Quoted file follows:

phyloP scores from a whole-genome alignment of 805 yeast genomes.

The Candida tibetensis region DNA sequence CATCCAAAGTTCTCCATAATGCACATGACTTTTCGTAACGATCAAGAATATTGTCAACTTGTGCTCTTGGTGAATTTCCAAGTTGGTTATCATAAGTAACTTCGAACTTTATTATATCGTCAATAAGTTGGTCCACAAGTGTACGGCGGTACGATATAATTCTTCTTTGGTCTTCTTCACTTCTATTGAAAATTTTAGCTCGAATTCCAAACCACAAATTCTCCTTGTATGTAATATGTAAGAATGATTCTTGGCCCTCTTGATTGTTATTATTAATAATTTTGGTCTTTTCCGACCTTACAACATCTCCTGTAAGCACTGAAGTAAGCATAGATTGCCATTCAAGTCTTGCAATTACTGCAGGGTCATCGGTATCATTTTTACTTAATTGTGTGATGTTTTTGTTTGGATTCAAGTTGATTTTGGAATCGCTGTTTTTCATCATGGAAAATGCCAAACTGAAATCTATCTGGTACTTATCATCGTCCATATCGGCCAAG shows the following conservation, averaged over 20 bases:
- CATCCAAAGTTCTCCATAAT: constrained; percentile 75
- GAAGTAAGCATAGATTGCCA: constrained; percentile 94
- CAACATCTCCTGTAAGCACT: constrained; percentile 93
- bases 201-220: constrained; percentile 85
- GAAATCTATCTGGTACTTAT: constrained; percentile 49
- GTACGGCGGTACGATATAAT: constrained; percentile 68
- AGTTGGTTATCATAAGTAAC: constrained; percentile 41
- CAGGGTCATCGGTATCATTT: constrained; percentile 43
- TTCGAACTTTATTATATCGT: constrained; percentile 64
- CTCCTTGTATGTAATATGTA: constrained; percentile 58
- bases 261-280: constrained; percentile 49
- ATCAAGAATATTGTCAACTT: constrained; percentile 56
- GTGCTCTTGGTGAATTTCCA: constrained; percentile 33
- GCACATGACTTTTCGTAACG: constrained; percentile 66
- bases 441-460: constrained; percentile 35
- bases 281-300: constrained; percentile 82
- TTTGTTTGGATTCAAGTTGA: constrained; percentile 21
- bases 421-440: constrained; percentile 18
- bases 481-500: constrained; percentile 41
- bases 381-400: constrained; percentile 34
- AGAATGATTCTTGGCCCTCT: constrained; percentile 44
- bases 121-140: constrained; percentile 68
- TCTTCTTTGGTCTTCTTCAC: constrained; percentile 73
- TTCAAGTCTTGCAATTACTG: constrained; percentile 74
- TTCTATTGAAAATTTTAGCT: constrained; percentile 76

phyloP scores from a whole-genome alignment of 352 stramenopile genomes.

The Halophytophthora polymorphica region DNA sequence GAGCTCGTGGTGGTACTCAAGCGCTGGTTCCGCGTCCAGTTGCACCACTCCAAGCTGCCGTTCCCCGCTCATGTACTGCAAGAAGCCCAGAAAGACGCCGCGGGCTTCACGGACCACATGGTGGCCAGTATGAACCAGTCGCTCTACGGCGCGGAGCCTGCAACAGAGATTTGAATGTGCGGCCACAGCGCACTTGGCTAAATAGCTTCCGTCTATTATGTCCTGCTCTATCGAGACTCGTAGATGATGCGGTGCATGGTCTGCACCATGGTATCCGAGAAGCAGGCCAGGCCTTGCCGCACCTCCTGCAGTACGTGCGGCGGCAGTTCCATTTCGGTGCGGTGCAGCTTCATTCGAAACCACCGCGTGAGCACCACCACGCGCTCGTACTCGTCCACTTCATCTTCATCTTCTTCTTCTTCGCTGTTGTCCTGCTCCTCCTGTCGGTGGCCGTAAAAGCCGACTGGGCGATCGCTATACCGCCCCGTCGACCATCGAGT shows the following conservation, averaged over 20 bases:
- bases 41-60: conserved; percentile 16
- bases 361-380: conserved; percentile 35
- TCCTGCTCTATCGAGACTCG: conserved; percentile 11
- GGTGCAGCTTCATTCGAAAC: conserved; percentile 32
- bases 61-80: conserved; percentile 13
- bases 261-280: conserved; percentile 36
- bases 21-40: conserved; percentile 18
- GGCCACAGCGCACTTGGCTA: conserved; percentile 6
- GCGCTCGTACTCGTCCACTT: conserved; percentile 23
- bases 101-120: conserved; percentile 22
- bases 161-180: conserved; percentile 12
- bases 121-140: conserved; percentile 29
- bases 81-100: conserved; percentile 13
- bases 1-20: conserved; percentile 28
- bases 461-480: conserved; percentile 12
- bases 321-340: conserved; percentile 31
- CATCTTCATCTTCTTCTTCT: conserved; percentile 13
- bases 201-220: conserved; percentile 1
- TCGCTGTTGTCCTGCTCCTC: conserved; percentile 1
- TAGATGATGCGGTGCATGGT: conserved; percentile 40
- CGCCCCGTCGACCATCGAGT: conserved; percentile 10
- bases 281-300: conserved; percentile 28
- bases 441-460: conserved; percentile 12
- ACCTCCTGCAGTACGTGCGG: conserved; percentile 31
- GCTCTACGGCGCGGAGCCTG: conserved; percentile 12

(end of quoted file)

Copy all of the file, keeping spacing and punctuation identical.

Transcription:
phyloP scores from a whole-genome alignment of 805 yeast genomes.

The Candida tibetensis region DNA sequence CATCCAAAGTTCTCCATAATGCACATGACTTTTCGTAACGATCAAGAATATTGTCAACTTGTGCTCTTGGTGAATTTCCAAGTTGGTTATCATAAGTAACTTCGAACTTTATTATATCGTCAATAAGTTGGTCCACAAGTGTACGGCGGTACGATATAATTCTTCTTTGGTCTTCTTCACTTCTATTGAAAATTTTAGCTCGAATTCCAAACCACAAATTCTCCTTGTATGTAATATGTAAGAATGATTCTTGGCCCTCTTGATTGTTATTATTAATAATTTTGGTCTTTTCCGACCTTACAACATCTCCTGTAAGCACTGAAGTAAGCATAGATTGCCATTCAAGTCTTGCAATTACTGCAGGGTCATCGGTATCATTTTTACTTAATTGTGTGATGTTTTTGTTTGGATTCAAGTTGATTTTGGAATCGCTGTTTTTCATCATGGAAAATGCCAAACTGAAATCTATCTGGTACTTATCATCGTCCATATCGGCCAAG shows the following conservation, averaged over 20 bases:
- CATCCAAAGTTCTCCATAAT: constrained; percentile 75
- GAAGTAAGCATAGATTGCCA: constrained; percentile 94
- CAACATCTCCTGTAAGCACT: constrained; percentile 93
- bases 201-220: constrained; percentile 85
- GAAATCTATCTGGTACTTAT: constrained; percentile 49
- GTACGGCGGTACGATATAAT: constrained; percentile 68
- AGTTGGTTATCATAAGTAAC: constrained; percentile 41
- CAGGGTCATCGGTATCATTT: constrained; percentile 43
- TTCGAACTTTATTATATCGT: constrained; percentile 64
- CTCCTTGTATGTAATATGTA: constrained; percentile 58
- bases 261-280: constrained; percentile 49
- ATCAAGAATATTGTCAACTT: constrained; percentile 56
- GTGCTCTTGGTGAATTTCCA: constrained; percentile 33
- GCACATGACTTTTCGTAACG: constrained; percentile 66
- bases 441-460: constrained; percentile 35
- bases 281-300: constrained; percentile 82
- TTTGTTTGGATTCAAGTTGA: constrained; percentile 21
- bases 421-440: constrained; percentile 18
- bases 481-500: constrained; percentile 41
- bases 381-400: constrained; percentile 34
- AGAATGATTCTTGGCCCTCT: constrained; percentile 44
- bases 121-140: constrained; percentile 68
- TCTTCTTTGGTCTTCTTCAC: constrained; percentile 73
- TTCAAGTCTTGCAATTACTG: constrained; percentile 74
- TTCTATTGAAAATTTTAGCT: constrained; percentile 76

phyloP scores from a whole-genome alignment of 352 stramenopile genomes.

The Halophytophthora polymorphica region DNA sequence GAGCTCGTGGTGGTACTCAAGCGCTGGTTCCGCGTCCAGTTGCACCACTCCAAGCTGCCGTTCCCCGCTCATGTACTGCAAGAAGCCCAGAAAGACGCCGCGGGCTTCACGGACCACATGGTGGCCAGTATGAACCAGTCGCTCTACGGCGCGGAGCCTGCAACAGAGATTTGAATGTGCGGCCACAGCGCACTTGGCTAAATAGCTTCCGTCTATTATGTCCTGCTCTATCGAGACTCGTAGATGATGCGGTGCATGGTCTGCACCATGGTATCCGAGAAGCAGGCCAGGCCTTGCCGCACCTCCTGCAGTACGTGCGGCGGCAGTTCCATTTCGGTGCGGTGCAGCTTCATTCGAAACCACCGCGTGAGCACCACCACGCGCTCGTACTCGTCCACTTCATCTTCATCTTCTTCTTCTTCGCTGTTGTCCTGCTCCTCCTGTCGGTGGCCGTAAAAGCCGACTGGGCGATCGCTATACCGCCCCGTCGACCATCGAGT shows the following conservation, averaged over 20 bases:
- bases 41-60: conserved; percentile 16
- bases 361-380: conserved; percentile 35
- TCCTGCTCTATCGAGACTCG: conserved; percentile 11
- GGTGCAGCTTCATTCGAAAC: conserved; percentile 32
- bases 61-80: conserved; percentile 13
- bases 261-280: conserved; percentile 36
- bases 21-40: conserved; percentile 18
- GGCCACAGCGCACTTGGCTA: conserved; percentile 6
- GCGCTCGTACTCGTCCACTT: conserved; percentile 23
- bases 101-120: conserved; percentile 22
- bases 161-180: conserved; percentile 12
- bases 121-140: conserved; percentile 29
- bases 81-100: conserved; percentile 13
- bases 1-20: conserved; percentile 28
- bases 461-480: conserved; percentile 12
- bases 321-340: conserved; percentile 31
- CATCTTCATCTTCTTCTTCT: conserved; percentile 13
- bases 201-220: conserved; percentile 1
- TCGCTGTTGTCCTGCTCCTC: conserved; percentile 1
- TAGATGATGCGGTGCATGGT: conserved; percentile 40
- CGCCCCGTCGACCATCGAGT: conserved; percentile 10
- bases 281-300: conserved; percentile 28
- bases 441-460: conserved; percentile 12
- ACCTCCTGCAGTACGTGCGG: conserved; percentile 31
- GCTCTACGGCGCGGAGCCTG: conserved; percentile 12